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If debt got us into this problem, debt can also get us out. Governments have issued billions of dollars’ worth of bonds since the crisis began and central banks have helpfully lapped them up. To date, no one has been a more active quantitative easer than the Bank of England. But on Thursday it surprised everyone by deciding to halt its hair-of-the-dog treatment, calling time, for now, on its £125bn programme rather than extending it to £150bn. Investors took fright that other central banks might follow suit and stop their own programmes. UK gilts fell, as did the prices of 30-year US Treasury bonds.

Yet it makes sense for the Bank of England to take a break. Many think the world economy is on the mend. The International Monetary Fund has raised its growth forecasts for next year. Investment bank bonuses are back; so too are 125 per cent mortgages in the UK and the US. Monetary stimulus is still being poured on to the incipient recovery via near-zero interest rates.

Many wonder whether QE even really worked. In the UK, 10-year gilt yields remain much the same as before QE began in March, even though the Bank has since bought bonds almost as fast as they have been printed. Also, the Bank’s break may only be a pause that refreshes. Although global growth appears to be returning, nobody seems entirely convinced. Bond vigilantes, no longer so worried about inflation, have gone to bed.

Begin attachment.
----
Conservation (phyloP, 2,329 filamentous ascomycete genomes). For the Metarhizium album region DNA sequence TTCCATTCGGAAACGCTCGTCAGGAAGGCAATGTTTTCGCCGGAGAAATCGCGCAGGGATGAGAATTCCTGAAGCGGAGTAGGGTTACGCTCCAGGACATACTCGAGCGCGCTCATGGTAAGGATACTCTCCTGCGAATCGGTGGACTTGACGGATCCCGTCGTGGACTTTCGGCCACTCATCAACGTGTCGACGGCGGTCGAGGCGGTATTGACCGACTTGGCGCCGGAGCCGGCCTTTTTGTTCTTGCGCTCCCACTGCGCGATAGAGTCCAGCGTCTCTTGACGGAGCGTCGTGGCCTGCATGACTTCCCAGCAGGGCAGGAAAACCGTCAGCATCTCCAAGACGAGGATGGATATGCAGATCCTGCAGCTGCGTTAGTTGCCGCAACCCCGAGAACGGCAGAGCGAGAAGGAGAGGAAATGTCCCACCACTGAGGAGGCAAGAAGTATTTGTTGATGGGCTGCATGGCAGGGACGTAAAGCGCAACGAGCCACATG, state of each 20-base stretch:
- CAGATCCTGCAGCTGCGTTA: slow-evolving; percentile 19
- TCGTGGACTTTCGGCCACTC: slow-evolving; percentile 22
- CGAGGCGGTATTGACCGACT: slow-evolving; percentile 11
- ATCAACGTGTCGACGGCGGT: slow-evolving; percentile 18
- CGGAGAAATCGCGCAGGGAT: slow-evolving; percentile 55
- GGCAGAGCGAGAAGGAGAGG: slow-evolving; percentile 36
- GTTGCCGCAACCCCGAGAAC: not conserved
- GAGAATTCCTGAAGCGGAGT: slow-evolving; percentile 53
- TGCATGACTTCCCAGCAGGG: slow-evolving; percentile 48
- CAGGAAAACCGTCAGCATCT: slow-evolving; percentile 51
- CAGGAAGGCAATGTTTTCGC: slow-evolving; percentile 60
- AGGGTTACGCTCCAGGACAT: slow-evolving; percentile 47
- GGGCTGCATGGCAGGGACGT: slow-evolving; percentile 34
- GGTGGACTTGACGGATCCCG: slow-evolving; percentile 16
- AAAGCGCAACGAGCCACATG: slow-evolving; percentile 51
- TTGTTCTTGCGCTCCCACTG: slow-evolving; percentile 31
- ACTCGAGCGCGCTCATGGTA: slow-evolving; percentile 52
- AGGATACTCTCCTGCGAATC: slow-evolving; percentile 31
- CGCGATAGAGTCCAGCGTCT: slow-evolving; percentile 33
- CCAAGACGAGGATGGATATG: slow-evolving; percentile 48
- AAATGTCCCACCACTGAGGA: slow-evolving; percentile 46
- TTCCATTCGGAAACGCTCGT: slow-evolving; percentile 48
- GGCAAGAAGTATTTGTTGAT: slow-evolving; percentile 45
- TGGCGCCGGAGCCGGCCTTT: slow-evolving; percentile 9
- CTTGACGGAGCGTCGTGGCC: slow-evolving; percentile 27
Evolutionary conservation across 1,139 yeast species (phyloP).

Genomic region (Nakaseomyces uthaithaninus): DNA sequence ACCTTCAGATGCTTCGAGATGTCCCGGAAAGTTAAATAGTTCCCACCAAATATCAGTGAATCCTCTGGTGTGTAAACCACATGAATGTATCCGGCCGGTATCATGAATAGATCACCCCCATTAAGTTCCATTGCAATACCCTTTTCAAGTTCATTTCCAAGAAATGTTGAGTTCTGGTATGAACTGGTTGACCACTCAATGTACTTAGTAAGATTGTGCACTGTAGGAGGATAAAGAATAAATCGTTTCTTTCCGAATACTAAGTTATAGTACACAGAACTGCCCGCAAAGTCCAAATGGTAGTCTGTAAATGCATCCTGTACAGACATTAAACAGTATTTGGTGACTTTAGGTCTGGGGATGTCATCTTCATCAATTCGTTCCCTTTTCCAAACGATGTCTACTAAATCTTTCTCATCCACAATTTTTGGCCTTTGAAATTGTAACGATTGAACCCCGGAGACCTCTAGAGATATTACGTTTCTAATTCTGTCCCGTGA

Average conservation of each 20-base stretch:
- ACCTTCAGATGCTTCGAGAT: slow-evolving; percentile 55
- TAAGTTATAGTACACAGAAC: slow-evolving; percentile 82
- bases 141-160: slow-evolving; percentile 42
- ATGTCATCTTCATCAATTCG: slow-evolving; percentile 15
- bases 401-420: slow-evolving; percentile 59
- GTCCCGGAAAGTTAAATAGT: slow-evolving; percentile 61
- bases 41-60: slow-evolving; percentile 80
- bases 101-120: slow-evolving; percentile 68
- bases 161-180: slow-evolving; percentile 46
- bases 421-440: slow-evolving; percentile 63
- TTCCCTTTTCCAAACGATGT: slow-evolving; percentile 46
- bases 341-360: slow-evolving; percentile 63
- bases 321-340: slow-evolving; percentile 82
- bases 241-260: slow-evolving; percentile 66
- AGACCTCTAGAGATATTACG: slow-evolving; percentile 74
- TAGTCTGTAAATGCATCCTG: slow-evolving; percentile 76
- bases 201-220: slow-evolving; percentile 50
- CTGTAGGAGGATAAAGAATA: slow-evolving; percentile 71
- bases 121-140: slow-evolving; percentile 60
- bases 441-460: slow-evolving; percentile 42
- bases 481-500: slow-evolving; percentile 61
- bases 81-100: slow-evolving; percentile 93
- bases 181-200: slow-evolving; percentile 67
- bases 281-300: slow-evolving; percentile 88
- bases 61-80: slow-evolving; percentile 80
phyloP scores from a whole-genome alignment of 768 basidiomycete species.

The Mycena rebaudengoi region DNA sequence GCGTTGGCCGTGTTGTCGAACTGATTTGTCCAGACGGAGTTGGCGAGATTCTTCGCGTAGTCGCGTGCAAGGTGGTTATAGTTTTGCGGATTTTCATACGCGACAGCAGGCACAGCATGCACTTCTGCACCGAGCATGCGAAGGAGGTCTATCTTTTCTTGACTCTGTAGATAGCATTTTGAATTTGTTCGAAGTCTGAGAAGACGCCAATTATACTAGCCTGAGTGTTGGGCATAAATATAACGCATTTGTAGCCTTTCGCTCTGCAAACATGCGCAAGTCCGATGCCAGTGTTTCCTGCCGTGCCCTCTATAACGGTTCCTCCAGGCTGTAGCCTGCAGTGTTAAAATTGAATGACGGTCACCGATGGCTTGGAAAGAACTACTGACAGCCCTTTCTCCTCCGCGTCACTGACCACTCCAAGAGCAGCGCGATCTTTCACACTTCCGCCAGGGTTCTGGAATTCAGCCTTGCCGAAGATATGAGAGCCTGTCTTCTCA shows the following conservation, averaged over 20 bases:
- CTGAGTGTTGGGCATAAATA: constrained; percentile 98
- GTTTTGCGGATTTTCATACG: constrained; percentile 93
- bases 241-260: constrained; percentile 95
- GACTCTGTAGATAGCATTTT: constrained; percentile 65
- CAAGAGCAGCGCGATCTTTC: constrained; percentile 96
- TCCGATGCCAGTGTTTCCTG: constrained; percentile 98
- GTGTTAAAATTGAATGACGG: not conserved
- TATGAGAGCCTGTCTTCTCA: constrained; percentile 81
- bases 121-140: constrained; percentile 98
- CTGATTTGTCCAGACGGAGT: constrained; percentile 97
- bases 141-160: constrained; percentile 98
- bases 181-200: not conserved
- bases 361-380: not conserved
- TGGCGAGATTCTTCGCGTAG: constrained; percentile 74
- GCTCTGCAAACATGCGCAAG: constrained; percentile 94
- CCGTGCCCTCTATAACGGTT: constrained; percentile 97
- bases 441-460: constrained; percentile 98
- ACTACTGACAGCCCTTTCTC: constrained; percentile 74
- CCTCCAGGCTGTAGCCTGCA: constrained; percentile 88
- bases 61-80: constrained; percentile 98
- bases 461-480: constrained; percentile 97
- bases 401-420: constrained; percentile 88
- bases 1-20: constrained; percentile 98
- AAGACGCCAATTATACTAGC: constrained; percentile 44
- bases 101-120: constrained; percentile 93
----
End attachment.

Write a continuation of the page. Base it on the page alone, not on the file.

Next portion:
Commodity prices are in retreat. Unemployment is rising. Banks are still not lending much. While that remains the case, the reflationary effects of easy monetary policy will be weak.

The Bank has been the world’s most extreme proponent of QE, having bought the equivalent of almost half of all UK government debt issued this year. The Bank of Japan, by comparison, has bought less than 20 per cent, the US Federal Reserve about 10 per cent and the European Central Bank none.

The pause in QE on Threadneedle Street is prudent. But it does not necessarily herald a tightening of policy elsewhere.

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